Matt Johnson is just one of the hundreds of unlikely success stories who went through the Amphitheater High School football program under legendary coach Vern Friedli. Not surprisingly, he fashioned his own coaching philosophy after that of his coach and mentor. Most of it centers on hitting the weight room hard on a nearly year-round basis. 

His system works. He coached Ironwood Ridge to a State championship before moving over to neighboring Marana Mountain View. In his first season with Mountain Lions (last year), his team got off to a slow start, but came on strong at the end to reach the state playoffs. He and his players felt that they had a lot of momentum heading into this year, but then the virus struck. 

“Last year we were able to make the playoffs and be competitive,” Johnson said. “Having lost the off-season in the weight room, our goals are to remain competitive. We really need a full off-season to compete toe-to-toe with the more-established programs.”

Like everybody else, he really doesn’t know whether there will be a season and, if so, what it will look like. He just has to see what the AIA hands down to the school districts and then what those districts do with the guidelines. He’s both heartened and heartbroken to see kids trying to scramble on their own to get ready for a season that may or may not happen.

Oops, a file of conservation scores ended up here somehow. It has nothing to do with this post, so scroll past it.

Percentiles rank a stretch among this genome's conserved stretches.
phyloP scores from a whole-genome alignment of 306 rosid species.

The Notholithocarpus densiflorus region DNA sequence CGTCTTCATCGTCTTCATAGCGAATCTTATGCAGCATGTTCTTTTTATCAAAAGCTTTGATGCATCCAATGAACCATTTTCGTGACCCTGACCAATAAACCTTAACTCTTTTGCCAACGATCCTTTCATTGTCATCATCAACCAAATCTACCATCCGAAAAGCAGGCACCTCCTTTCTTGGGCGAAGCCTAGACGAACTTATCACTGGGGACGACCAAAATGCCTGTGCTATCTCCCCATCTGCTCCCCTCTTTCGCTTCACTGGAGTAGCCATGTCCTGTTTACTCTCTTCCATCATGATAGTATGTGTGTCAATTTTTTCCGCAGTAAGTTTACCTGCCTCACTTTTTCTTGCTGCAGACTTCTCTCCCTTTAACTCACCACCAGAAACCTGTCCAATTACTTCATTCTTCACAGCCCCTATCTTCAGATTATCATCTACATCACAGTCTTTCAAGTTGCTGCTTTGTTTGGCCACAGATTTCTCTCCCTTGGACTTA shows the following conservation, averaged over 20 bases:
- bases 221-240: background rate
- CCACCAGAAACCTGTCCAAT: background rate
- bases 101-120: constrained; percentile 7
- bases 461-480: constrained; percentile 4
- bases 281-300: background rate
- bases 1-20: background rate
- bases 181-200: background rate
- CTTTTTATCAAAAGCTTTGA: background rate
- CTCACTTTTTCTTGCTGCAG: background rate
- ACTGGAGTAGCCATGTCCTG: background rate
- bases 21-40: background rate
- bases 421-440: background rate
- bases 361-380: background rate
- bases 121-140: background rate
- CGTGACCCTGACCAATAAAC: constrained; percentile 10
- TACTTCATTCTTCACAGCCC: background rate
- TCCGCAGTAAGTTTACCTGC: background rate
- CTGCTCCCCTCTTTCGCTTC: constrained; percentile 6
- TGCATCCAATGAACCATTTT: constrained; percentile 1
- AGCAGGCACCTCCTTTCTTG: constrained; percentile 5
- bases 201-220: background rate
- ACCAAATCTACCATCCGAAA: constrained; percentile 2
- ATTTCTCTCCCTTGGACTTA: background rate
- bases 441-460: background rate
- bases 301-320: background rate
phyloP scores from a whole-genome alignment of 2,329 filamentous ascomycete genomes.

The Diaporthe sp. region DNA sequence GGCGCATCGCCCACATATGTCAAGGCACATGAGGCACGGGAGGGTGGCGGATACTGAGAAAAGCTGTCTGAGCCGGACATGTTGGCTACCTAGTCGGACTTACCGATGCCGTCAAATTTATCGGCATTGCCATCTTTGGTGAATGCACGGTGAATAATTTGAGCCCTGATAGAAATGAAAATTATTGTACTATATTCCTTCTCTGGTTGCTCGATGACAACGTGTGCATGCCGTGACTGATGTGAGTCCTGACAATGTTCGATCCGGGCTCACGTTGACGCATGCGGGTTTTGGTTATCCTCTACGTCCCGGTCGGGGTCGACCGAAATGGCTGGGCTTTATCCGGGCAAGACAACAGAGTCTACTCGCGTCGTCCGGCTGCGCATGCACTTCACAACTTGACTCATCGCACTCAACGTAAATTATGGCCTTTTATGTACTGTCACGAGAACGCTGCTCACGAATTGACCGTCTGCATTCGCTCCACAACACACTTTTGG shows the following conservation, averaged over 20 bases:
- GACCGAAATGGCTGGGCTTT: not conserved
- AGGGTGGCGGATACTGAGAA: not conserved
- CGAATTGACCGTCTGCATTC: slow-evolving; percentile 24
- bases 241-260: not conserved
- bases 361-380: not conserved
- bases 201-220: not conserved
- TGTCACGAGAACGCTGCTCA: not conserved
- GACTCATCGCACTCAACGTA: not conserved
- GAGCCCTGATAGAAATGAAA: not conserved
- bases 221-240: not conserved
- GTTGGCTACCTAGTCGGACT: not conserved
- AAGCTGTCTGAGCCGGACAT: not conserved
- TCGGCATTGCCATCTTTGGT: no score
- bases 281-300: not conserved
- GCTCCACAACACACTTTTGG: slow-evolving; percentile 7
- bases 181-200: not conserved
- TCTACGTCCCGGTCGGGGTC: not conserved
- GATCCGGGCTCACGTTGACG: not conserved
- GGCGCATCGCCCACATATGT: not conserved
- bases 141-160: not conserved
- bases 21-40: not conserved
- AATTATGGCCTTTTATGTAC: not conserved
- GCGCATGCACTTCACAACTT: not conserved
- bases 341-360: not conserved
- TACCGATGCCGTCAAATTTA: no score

“From what I can see online,” Johnson says, “the kids have been trying to handle the circumstances the best they can.” 

Armando Soto is the Athletic Director for the Amphi School District and therefore oversees the athletic programs at Amphi, Canyon Del Oro, and Ironwood Ridge High Schools. He has always been a no-nonsense, speak-his-mind kind of guy and so, when asked what the high-school football season will look like, he responds, “I can state unequivocally that I don’t know. There are plans and contingency plans and further contingency plans if the first ones don’t work. But the simple fact is that we don’t know what’s going to happen.”